In fact, my first book with Leonard, Did You Say Ghosts, was republished a few years ago with a different illustrator, Adam McCauley, and for me it was very educational to see how the same words  created two totally different books-- a different mood --a different feel, and  for a different age range.  The words are almost the same—I made a few changes-- but the different illustrators created something totally different. One book is spooky and sophisticated, and the other, for younger children, is pure silly fun.
I’ve been fortunate to have been able work with many illustrators directly. Because my day job is working with artists, most editors understand that  I know when to step away and I know when to give advice.  Leonard and I worked on our projects together, but we respected one another enough to gave each other total space and freedom.  I’m pleased to have done all these projects with him. What an incredible honor it has been.
Erin Daly: Do you have a favorite page in the final book of Ten Times Better?
Richard Michelson: This book has been out a while. Let me look through it.     I love that crocodile and yes, the sixty teeth are laid over the original drawing.  Leonard did two or three different croc drawings which I could show you, but this one coming straight at you is, I think, a beautiful design and I just love what he did with this.  Let’s see if I have some of his earlier studies.  Art doesn’t just happen.  The artist has to play with a bunch of ideas.   Here are the two studies [showing two crocodiles]. And actually I think the finished piece is hanging in my bathroom.  Is it? [opens bathroom door] Yeah it is.    
[Richard showed us Masks, the last book Leonard Baskin saw finished, a book that was originally intended to be a collaboration between Baskin and the poet Ted Hughes, but was written by Michelson after Hughes’ death.  It is a beautiful original limited edition fine press book.]
Richard Michelson: This is a project that we worked on similarly to the way we worked on the children’s books.  Baskin is known as an artist who really explains the underside of our lives.  But he had a wonderful sense of humor and he loved kids, and some of the “serious work” was not that dissimilar to what’s in the children’s books.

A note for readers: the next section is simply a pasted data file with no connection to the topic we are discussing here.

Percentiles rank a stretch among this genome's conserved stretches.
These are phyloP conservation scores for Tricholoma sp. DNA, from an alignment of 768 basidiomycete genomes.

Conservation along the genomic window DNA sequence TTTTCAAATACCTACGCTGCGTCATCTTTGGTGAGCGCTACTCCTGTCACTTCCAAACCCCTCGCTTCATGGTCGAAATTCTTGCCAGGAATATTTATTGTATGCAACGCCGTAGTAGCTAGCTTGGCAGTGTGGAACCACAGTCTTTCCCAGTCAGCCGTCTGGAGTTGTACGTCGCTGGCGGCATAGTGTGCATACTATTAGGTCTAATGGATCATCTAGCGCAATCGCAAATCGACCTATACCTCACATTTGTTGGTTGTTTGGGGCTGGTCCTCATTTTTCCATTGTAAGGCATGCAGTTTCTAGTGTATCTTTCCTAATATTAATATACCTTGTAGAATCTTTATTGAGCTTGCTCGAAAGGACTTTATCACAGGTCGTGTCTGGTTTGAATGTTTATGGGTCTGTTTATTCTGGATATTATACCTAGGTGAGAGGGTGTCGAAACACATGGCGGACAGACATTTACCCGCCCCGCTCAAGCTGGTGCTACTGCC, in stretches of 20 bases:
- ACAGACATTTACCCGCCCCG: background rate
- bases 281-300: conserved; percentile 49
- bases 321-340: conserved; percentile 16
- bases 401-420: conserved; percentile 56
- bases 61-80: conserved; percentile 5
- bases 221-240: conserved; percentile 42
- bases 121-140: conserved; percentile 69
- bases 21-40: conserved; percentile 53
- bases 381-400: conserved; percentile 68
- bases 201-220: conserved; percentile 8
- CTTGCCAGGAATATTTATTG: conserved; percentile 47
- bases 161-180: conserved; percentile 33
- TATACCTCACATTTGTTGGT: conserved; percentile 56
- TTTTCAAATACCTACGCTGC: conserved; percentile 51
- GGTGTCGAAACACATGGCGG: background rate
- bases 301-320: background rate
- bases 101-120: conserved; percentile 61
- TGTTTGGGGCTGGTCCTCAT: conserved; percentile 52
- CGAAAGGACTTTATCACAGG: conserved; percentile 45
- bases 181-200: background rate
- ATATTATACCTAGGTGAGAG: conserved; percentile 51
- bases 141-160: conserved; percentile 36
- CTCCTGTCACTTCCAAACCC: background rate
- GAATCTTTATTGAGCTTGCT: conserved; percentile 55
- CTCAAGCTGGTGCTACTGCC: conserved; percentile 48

Animals That Ought to Be has a couple of bird drawings in it, and because adults are so used to Baskin being a dark artist, they’ll look at some of the drawings in the kids book and with their preconceptions-- they’ll say, “Oh this is a bird that represents death,” or “Oh, this is way too scary for kids.” But children who have never heard of Leonard Baskin will look at some of these same drawings and laugh uproariously.  Which is what Leonard wanted. A lot of the drawings are just darned funny.  
Behind me is Leonard’s greatest piece (laughs) his portrait of me in bronze. [inscription reads Poet Art Dealer, and in Latin “and friend of mine.” )  My relationship with Leonard started out as “artist- art dealer” but eventually transcended that as we became collaborators.  One of the things that was important to me is that, although we had a business relationship, he would always introduce me first as poet.
It was always both humbling and exciting to work as an equal with one of the great artists of our time and, when I’m working, he is still looking over my shoulder.  When Leonard was alive, before I presented anything to show him I always had to work on it and work on it and work on it because I knew “the great Leonard Baskin” would be looking at it and I wanted him to see the best that I could do.  He was an unsparing critic. Just having his voice in my head made me work so much harder because I wanted to be up to Leonard’s standards. Today, when I am working, I still try to keep his voice in my head.
Leonard Baskin in his studio.  Photo courtesy of R. Michelson Gallery.
photo by Daniella Bordonaro
photo by Daniella Bordonaro
photo by Daniella Bordonaro
photo by Daniella Bordonaro
photo by Daniella Bordonaro
photo by Daniella Bordonaro
photo by Daniella Bordonaro
photo by Daniella Bordonaro
photo by Daniella Bordonaro
photo by Daniella Bordonaro
As you probably have learned in your research for this project it’s very unusual for authors and illustrators to work together collaboratively. In general they’re kept apart -- the editor’s job is to communicate between the two.  Most writers do not even get to meet the illustrator who did their book until after the book is done.  The editor is creating a marriage and they don’t want conflict between the writer and the illustrator.  They don’t want the writer calling up the illustrator and saying, “Well I kind of envisioned that shirt as blue instead of red.”   The illustrator has to take that story and create their own version of it.  If they are just illustrating the words you wrote in the book, then, it’s my belief that you don’t need the illustrator, the words are doing the picture.  A successful children’s book works when the words and the pictures create a greater whole and that only happens when the illustrator feels free to create their own version of the story.